optic tract; LTN, lateral terminal nucleus of the accessory optic tract; mf-aot, middle fasciculus of the accessory
optic tract; MTN, medial terminal nucleus of the accessory optic tract; nOT, nucleus of the optic tract; transped.,
transpeduncular component of the accessory optic tract; other abbreviations as in previous figures.

terminations. These findings have been verified with several different tract-tracing techniques. Note that the main optic tract has several smaller offshoots that terminate in three
small cell groups located near the surface of the brain. The smaller offshoots are called
the superior, middle, and inferior fasciculi of the accessory optic tract. These axons
provide retinal input to the nuclei of the accessory optic tract (the dorsal, lateral, and
medial terminal nuclei). This system of axons and these small nuclei are found in many
vertebrates, but there is variability in the relative prominence, and even the existence, of
one or more of them in some species.
The photograph in figure 21.7 shows a similar view of the right side of the brain of
an adult hamster that had been perfused with a saline solution (after a lethal overdose

379

Visual Systems: The Retinal Projections

Cochlear
nucleus
Lateral
lemniscus IC

MGB

LGB
SC

Corpus striatum

Olfactory
bulb

1 mm
Pons
Cerebral
peduncle

HypoOptic
thalamus tract

Lateral
olfactory
tract

Figure 21.7
Photograph of a hamster brain with the hemispheres and cerebellum removed, seen from the right side. Olfactory bulbs are to the right, hindbrain is to the left. Major tracts are visible because of the whiteness of myelinated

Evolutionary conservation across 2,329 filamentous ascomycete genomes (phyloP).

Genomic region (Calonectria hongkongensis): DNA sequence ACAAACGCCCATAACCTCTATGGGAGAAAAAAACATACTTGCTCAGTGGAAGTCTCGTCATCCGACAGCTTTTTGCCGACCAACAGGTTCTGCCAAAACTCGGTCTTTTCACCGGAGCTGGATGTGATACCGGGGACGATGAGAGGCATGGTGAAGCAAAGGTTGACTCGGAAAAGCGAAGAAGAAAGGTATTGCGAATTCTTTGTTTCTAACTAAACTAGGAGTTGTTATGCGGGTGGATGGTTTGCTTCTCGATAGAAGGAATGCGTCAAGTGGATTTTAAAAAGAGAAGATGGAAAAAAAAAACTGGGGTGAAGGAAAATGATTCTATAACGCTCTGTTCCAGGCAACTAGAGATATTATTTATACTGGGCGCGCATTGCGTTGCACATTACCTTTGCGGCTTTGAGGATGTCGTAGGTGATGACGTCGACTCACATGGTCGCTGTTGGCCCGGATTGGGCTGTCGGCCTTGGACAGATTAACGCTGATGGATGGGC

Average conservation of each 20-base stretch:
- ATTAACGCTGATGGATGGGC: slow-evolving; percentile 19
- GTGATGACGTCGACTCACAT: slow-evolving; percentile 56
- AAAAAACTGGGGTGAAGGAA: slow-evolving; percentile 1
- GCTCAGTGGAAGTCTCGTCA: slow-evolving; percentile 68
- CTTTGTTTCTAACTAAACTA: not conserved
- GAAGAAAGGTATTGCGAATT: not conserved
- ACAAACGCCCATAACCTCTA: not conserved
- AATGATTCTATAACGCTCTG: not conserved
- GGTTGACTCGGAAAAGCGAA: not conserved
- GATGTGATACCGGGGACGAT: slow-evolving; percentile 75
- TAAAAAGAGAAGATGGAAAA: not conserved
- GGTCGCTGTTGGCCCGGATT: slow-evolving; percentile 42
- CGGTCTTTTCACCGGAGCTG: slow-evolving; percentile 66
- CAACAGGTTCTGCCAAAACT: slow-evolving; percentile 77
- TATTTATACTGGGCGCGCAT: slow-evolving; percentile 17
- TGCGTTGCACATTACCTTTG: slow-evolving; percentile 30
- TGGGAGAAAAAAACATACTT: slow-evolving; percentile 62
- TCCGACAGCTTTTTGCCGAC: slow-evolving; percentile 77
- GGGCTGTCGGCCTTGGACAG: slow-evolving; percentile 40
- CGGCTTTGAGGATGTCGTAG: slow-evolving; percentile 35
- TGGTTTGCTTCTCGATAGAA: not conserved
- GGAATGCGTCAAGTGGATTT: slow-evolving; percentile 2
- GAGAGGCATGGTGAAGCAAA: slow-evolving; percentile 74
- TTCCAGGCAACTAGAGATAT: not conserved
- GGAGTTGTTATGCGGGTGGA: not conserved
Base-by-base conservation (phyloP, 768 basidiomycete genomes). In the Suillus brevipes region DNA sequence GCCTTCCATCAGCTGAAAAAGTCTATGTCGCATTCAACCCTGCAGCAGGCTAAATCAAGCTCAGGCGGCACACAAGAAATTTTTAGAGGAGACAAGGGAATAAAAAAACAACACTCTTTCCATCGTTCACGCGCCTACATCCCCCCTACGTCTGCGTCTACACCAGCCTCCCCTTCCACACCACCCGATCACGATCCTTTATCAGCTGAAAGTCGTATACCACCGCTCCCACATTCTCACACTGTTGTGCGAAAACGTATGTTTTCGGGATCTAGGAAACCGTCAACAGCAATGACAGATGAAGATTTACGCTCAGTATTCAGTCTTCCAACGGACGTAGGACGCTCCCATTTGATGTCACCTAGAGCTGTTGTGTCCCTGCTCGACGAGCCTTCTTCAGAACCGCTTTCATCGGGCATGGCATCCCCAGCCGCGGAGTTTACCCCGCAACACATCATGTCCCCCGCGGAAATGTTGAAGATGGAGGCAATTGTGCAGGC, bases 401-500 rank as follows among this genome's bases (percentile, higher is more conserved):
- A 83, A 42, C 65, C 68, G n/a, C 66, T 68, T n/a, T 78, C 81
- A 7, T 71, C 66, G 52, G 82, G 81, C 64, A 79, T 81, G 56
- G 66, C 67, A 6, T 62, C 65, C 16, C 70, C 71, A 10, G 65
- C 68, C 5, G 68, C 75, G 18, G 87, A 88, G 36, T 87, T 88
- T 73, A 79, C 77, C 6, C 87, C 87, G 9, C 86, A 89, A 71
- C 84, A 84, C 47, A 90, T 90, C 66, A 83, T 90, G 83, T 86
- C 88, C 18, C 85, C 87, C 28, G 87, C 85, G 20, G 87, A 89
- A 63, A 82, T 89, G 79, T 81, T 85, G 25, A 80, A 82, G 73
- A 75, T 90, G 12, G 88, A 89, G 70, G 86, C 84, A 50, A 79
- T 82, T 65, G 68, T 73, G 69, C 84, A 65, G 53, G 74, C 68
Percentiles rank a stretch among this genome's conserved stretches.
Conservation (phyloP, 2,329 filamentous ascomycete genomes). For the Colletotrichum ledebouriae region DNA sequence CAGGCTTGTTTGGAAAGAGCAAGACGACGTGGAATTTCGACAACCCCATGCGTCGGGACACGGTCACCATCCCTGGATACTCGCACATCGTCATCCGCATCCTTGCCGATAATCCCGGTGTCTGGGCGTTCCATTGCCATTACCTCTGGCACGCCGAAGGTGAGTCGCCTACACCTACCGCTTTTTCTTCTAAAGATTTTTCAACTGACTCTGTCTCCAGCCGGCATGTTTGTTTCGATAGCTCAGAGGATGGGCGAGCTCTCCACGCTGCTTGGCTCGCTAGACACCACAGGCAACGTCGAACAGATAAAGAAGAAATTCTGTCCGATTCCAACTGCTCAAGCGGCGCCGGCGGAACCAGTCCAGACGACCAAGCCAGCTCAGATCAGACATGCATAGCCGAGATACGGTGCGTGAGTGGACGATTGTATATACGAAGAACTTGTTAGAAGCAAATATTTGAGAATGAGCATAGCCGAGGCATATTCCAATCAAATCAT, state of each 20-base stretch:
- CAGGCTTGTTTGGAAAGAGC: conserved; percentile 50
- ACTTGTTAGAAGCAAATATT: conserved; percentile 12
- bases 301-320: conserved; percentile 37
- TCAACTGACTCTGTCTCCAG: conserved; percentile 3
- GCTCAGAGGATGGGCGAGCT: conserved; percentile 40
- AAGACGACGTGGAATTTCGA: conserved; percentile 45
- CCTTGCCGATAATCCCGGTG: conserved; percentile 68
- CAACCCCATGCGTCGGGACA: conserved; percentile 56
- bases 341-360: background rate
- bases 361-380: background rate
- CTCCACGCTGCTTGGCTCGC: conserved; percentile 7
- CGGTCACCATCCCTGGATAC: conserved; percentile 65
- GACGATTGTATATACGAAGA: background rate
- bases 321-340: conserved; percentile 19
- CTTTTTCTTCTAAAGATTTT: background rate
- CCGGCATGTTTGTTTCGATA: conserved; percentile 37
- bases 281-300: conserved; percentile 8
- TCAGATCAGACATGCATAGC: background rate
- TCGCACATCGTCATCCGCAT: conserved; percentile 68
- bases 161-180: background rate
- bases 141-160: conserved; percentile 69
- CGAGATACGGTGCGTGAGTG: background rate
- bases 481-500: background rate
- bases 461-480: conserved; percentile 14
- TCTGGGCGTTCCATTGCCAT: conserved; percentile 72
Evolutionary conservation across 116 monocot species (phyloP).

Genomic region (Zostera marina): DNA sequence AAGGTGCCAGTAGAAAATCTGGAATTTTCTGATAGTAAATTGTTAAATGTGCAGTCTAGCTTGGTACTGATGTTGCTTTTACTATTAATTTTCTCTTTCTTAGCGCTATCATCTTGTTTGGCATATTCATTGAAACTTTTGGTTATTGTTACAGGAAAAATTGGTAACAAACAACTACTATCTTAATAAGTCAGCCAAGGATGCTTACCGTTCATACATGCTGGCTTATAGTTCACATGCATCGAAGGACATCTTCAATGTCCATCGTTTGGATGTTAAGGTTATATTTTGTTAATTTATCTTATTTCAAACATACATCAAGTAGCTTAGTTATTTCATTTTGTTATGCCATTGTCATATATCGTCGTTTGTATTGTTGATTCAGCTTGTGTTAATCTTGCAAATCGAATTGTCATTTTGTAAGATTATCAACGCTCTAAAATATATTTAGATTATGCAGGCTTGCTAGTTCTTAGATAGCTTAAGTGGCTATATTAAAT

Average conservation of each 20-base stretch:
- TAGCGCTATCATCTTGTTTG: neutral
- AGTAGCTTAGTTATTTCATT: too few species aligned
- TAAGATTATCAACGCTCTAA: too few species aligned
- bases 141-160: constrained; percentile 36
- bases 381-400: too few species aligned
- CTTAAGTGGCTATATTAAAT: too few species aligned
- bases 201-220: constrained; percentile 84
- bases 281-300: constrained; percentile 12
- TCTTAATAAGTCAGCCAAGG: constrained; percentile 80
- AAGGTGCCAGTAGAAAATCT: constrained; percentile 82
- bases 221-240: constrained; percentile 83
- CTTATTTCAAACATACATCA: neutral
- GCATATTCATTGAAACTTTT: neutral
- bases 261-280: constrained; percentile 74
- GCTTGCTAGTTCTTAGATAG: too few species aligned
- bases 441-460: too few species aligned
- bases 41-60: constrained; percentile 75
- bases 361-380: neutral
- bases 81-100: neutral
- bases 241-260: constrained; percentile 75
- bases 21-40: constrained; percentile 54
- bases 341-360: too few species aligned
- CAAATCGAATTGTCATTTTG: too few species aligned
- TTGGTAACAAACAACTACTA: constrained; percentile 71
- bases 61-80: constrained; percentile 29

axons: the lateral olfactory tract behind the olfactory bulb; the optic tract sloping upward and caudally in the
middle; the middle cerebellar peduncle caudally, cut off in the removal of the cerebellum. At the top, the inferior
and superior colliculi are prominent. At the bottom, the hypothalamus is prominent below the optic tract. IC,
inferior colliculus; LGB, dorsal nucleus of lateral geniculate body; MGB, medial geniculate body; SC, superior
colliculus.

of anesthetic) and fixed with a formaldehyde solution. The cerebral hemispheres and
cerebellum have been removed, exposing the corpus striatum and the surface of the
diencephalon, the midbrain, and the hindbrain. The dissection spared the olfactory bulbs
and some of the olfactory cortex (the piriform cortex) with the lateral olfactory tract